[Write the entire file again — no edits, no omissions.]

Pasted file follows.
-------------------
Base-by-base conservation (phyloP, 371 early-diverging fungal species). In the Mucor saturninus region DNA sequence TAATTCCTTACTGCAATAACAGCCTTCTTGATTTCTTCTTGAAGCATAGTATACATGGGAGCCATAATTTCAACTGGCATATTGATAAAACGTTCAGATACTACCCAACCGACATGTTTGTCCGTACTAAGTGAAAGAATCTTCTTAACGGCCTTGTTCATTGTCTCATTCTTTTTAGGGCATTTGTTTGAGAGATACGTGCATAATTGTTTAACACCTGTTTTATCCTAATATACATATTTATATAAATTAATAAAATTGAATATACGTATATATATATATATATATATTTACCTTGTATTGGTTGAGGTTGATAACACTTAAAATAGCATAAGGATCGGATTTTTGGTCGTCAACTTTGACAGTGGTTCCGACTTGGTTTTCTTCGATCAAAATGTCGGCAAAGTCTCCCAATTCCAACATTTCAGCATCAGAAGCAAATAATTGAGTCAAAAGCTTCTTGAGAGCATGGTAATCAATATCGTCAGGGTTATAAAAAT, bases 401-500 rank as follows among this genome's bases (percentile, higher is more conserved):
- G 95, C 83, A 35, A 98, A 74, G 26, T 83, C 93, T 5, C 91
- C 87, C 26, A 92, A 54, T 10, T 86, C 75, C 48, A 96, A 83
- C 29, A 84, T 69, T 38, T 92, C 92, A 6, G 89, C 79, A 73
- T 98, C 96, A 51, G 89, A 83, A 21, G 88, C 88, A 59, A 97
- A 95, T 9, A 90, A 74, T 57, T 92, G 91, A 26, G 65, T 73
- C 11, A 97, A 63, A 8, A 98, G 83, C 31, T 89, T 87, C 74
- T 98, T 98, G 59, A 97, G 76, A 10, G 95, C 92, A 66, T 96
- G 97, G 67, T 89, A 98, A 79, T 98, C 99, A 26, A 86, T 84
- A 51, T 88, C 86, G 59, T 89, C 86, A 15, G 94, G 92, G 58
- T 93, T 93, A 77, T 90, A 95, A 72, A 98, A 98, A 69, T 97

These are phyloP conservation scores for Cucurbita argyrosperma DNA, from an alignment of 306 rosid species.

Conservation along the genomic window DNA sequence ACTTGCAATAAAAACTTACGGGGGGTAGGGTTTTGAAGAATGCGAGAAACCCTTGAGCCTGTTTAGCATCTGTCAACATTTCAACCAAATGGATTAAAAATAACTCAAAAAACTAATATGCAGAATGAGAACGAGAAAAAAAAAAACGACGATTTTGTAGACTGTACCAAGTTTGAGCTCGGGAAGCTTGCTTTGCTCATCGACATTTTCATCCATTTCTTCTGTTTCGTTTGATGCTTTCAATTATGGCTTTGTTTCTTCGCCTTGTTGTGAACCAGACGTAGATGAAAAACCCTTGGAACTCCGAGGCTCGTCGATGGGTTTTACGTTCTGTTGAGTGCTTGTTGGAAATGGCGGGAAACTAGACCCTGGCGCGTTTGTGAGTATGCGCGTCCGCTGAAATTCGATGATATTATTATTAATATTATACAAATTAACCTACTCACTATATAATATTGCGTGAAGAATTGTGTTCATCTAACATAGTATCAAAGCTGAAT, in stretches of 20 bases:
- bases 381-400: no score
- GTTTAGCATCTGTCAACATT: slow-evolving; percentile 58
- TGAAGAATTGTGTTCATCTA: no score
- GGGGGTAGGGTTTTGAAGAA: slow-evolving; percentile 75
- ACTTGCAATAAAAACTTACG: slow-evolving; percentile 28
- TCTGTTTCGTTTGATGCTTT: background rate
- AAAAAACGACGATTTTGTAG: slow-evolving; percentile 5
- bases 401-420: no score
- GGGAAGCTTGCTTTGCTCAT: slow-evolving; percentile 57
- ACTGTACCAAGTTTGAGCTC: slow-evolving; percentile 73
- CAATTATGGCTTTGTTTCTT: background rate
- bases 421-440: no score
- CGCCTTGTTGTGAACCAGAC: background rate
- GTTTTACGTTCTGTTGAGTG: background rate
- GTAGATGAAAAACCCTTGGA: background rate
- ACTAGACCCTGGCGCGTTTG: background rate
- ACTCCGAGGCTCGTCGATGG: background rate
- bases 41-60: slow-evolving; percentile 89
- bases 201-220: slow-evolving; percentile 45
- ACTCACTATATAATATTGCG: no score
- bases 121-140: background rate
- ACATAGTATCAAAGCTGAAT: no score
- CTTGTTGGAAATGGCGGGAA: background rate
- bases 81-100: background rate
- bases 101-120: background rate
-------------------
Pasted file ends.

Base-by-base conservation (phyloP, 371 early-diverging fungal species). In the Mucor saturninus region DNA sequence TAATTCCTTACTGCAATAACAGCCTTCTTGATTTCTTCTTGAAGCATAGTATACATGGGAGCCATAATTTCAACTGGCATATTGATAAAACGTTCAGATACTACCCAACCGACATGTTTGTCCGTACTAAGTGAAAGAATCTTCTTAACGGCCTTGTTCATTGTCTCATTCTTTTTAGGGCATTTGTTTGAGAGATACGTGCATAATTGTTTAACACCTGTTTTATCCTAATATACATATTTATATAAATTAATAAAATTGAATATACGTATATATATATATATATATATTTACCTTGTATTGGTTGAGGTTGATAACACTTAAAATAGCATAAGGATCGGATTTTTGGTCGTCAACTTTGACAGTGGTTCCGACTTGGTTTTCTTCGATCAAAATGTCGGCAAAGTCTCCCAATTCCAACATTTCAGCATCAGAAGCAAATAATTGAGTCAAAAGCTTCTTGAGAGCATGGTAATCAATATCGTCAGGGTTATAAAAAT, bases 401-500 rank as follows among this genome's bases (percentile, higher is more conserved):
- G 95, C 83, A 35, A 98, A 74, G 26, T 83, C 93, T 5, C 91
- C 87, C 26, A 92, A 54, T 10, T 86, C 75, C 48, A 96, A 83
- C 29, A 84, T 69, T 38, T 92, C 92, A 6, G 89, C 79, A 73
- T 98, C 96, A 51, G 89, A 83, A 21, G 88, C 88, A 59, A 97
- A 95, T 9, A 90, A 74, T 57, T 92, G 91, A 26, G 65, T 73
- C 11, A 97, A 63, A 8, A 98, G 83, C 31, T 89, T 87, C 74
- T 98, T 98, G 59, A 97, G 76, A 10, G 95, C 92, A 66, T 96
- G 97, G 67, T 89, A 98, A 79, T 98, C 99, A 26, A 86, T 84
- A 51, T 88, C 86, G 59, T 89, C 86, A 15, G 94, G 92, G 58
- T 93, T 93, A 77, T 90, A 95, A 72, A 98, A 98, A 69, T 97

These are phyloP conservation scores for Cucurbita argyrosperma DNA, from an alignment of 306 rosid species.

Conservation along the genomic window DNA sequence ACTTGCAATAAAAACTTACGGGGGGTAGGGTTTTGAAGAATGCGAGAAACCCTTGAGCCTGTTTAGCATCTGTCAACATTTCAACCAAATGGATTAAAAATAACTCAAAAAACTAATATGCAGAATGAGAACGAGAAAAAAAAAAACGACGATTTTGTAGACTGTACCAAGTTTGAGCTCGGGAAGCTTGCTTTGCTCATCGACATTTTCATCCATTTCTTCTGTTTCGTTTGATGCTTTCAATTATGGCTTTGTTTCTTCGCCTTGTTGTGAACCAGACGTAGATGAAAAACCCTTGGAACTCCGAGGCTCGTCGATGGGTTTTACGTTCTGTTGAGTGCTTGTTGGAAATGGCGGGAAACTAGACCCTGGCGCGTTTGTGAGTATGCGCGTCCGCTGAAATTCGATGATATTATTATTAATATTATACAAATTAACCTACTCACTATATAATATTGCGTGAAGAATTGTGTTCATCTAACATAGTATCAAAGCTGAAT, in stretches of 20 bases:
- bases 381-400: no score
- GTTTAGCATCTGTCAACATT: slow-evolving; percentile 58
- TGAAGAATTGTGTTCATCTA: no score
- GGGGGTAGGGTTTTGAAGAA: slow-evolving; percentile 75
- ACTTGCAATAAAAACTTACG: slow-evolving; percentile 28
- TCTGTTTCGTTTGATGCTTT: background rate
- AAAAAACGACGATTTTGTAG: slow-evolving; percentile 5
- bases 401-420: no score
- GGGAAGCTTGCTTTGCTCAT: slow-evolving; percentile 57
- ACTGTACCAAGTTTGAGCTC: slow-evolving; percentile 73
- CAATTATGGCTTTGTTTCTT: background rate
- bases 421-440: no score
- CGCCTTGTTGTGAACCAGAC: background rate
- GTTTTACGTTCTGTTGAGTG: background rate
- GTAGATGAAAAACCCTTGGA: background rate
- ACTAGACCCTGGCGCGTTTG: background rate
- ACTCCGAGGCTCGTCGATGG: background rate
- bases 41-60: slow-evolving; percentile 89
- bases 201-220: slow-evolving; percentile 45
- ACTCACTATATAATATTGCG: no score
- bases 121-140: background rate
- ACATAGTATCAAAGCTGAAT: no score
- CTTGTTGGAAATGGCGGGAA: background rate
- bases 81-100: background rate
- bases 101-120: background rate